Ovarian cancer needs attention too
Published 12:00 am Friday, October 30, 2009
It makes no difference with what type of cancer a woman is diagnosed. It disrupts the entire family and everyone is affected.
While October is breast cancer awareness month, there are many types of cancers, and we need to learn all that we possibly can about all cancers.
Today you will be informed just a little about ovarian cancer, which is picking up speed with not enough research for a cure.
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Ovarian cancer is the eighth most common cancer among women. It ranks fifth in cancer deaths. A woman’s risk of getting invasive ovarian cancer during her lifetime is about 1 in 71. It is a frightening diagnoses that often comes after it has already spread beyond the ovaries.
This cancer mainly develops in older women. Approximately half of women diagnosed are 60 or older. It is more common in white women than in black women.
It is a growth of abnormal malignant cells that begins in the ovaries. While causes of ovarian cancer are unknown, some theories exist.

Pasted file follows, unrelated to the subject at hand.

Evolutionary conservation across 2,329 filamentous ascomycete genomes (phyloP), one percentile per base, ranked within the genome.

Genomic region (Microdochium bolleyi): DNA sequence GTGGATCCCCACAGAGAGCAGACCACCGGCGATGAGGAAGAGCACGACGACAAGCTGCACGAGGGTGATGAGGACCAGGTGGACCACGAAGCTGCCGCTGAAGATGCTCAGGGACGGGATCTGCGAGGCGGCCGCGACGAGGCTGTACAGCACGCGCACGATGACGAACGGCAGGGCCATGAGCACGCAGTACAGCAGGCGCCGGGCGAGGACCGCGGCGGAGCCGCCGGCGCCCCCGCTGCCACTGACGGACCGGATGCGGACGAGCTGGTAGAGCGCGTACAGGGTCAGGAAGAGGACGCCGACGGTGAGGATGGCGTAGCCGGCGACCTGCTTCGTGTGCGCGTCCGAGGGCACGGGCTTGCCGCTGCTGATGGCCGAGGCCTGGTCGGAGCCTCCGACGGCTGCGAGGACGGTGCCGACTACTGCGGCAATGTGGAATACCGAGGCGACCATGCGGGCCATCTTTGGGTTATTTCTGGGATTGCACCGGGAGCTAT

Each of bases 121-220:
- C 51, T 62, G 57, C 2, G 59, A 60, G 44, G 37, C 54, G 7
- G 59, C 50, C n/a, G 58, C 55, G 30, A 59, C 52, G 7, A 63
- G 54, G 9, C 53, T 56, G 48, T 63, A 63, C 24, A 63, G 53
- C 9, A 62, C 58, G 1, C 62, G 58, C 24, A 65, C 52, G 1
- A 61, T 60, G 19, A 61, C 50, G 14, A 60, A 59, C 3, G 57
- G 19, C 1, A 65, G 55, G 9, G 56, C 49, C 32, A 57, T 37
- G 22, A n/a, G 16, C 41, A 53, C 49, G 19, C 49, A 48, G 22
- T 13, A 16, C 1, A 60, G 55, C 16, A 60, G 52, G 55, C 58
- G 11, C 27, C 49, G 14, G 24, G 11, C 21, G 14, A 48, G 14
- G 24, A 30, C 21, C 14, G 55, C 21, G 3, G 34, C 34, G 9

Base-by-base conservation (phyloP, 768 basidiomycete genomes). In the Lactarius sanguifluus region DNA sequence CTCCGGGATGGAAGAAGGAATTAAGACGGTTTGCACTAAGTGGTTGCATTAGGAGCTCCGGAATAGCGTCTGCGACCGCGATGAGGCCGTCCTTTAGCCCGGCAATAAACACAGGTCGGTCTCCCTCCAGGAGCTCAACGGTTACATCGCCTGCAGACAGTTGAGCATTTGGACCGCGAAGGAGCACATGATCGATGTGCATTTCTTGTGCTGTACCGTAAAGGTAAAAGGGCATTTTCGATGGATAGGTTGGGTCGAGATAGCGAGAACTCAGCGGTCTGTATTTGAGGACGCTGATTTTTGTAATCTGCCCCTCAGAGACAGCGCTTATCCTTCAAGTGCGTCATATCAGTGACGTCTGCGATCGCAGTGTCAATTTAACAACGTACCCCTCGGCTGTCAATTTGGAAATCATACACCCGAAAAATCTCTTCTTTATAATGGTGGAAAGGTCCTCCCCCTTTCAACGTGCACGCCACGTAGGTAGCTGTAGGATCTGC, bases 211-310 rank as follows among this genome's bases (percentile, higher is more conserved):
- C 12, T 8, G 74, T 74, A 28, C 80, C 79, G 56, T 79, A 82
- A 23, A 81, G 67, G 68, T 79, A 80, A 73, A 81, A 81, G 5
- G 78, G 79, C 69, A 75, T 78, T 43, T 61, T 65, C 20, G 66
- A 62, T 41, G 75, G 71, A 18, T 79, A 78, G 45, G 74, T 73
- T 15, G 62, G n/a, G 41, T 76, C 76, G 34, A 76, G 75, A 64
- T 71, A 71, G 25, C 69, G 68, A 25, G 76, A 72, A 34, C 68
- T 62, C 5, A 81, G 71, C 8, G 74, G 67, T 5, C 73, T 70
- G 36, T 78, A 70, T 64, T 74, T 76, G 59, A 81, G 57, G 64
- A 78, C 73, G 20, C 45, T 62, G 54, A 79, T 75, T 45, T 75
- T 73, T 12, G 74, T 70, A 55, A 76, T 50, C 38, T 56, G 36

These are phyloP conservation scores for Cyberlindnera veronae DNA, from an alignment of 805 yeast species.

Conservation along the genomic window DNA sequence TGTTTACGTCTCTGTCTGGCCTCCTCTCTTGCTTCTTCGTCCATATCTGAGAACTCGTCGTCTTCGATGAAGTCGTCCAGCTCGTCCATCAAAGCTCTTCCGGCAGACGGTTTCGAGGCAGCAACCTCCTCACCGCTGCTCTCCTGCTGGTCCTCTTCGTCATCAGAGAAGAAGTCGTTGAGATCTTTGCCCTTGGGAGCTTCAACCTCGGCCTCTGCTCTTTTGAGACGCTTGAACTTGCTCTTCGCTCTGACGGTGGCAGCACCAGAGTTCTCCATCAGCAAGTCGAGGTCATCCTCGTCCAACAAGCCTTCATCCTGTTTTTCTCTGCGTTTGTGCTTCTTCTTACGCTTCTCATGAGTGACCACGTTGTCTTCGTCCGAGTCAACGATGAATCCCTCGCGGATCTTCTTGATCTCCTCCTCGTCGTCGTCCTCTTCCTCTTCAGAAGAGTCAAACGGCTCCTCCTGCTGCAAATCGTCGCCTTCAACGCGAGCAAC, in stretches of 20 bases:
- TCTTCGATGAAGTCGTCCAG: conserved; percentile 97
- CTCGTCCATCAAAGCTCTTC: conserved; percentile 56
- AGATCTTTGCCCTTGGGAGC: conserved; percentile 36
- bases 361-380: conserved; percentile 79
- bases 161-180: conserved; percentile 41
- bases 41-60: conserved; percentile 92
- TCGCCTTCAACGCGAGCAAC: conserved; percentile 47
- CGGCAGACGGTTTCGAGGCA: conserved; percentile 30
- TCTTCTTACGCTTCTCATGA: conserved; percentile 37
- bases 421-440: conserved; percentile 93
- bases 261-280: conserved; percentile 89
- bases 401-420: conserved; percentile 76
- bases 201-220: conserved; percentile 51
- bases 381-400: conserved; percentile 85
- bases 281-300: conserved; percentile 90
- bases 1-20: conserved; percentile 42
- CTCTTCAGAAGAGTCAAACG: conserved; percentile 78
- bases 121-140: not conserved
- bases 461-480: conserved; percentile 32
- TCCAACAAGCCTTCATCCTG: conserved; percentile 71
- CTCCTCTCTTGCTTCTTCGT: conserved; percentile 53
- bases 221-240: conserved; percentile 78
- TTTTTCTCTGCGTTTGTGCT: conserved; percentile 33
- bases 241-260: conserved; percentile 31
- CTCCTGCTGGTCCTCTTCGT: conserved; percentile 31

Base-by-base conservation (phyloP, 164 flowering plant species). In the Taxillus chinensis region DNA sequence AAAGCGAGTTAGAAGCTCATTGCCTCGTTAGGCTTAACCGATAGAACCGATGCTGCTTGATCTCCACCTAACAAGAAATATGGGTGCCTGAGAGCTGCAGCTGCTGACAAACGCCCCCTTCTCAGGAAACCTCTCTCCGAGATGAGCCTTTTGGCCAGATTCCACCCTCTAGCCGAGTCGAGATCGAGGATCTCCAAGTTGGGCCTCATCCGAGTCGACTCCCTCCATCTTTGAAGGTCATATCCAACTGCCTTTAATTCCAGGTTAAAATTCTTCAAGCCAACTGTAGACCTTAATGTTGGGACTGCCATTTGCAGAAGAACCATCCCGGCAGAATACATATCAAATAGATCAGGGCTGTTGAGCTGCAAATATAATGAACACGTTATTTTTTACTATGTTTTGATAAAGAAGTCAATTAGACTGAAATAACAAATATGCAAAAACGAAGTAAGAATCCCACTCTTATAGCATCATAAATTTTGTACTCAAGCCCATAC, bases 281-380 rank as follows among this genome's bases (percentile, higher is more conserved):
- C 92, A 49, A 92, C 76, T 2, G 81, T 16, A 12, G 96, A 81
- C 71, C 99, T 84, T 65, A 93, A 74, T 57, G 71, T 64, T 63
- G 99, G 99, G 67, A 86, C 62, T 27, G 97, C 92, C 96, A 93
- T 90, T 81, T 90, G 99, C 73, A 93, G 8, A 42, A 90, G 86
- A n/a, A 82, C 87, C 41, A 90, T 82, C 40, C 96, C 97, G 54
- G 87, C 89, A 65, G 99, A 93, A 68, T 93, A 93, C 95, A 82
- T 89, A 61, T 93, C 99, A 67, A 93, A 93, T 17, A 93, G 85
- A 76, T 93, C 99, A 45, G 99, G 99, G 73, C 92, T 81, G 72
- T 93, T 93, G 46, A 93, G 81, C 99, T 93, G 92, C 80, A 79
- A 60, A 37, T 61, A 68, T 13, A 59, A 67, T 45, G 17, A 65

Different types of ovarian cancer are classified according to the type of cell from which they start.
The stages are determined by how far the cancer has advanced. The stage at diagnosis is the most important indicator of prognosis.
Approximately 20 percent of ovarian cancers are found at an early stage. When found early at a localized stage, about 94 percent of patients live longer than five years after diagnosis. Several large studies are in progress to learn the best ways to find ovarian cancer in its earliest stage.
Symptoms are, abdominal swelling or bloating due to a mass accumulation of fluid, pelvic pressure or abdominal pain, difficulty eating or feelign full quickly and/or urinary symptoms, having to go urgently or often. Most of these symptoms tend to be more severe and are a change from how a woman usually feels.
If you have symptoms similar to those of ovarian cancer almost daily for more than a few weeks, and they can’t be explained by other more common conditions, report them to your health care professional, preferably a gynecologist, right away.
Frances A. Lewis is the health committee co-chairman for the National Coalition of 100 Black Women, Southwest Mississippi Chapter.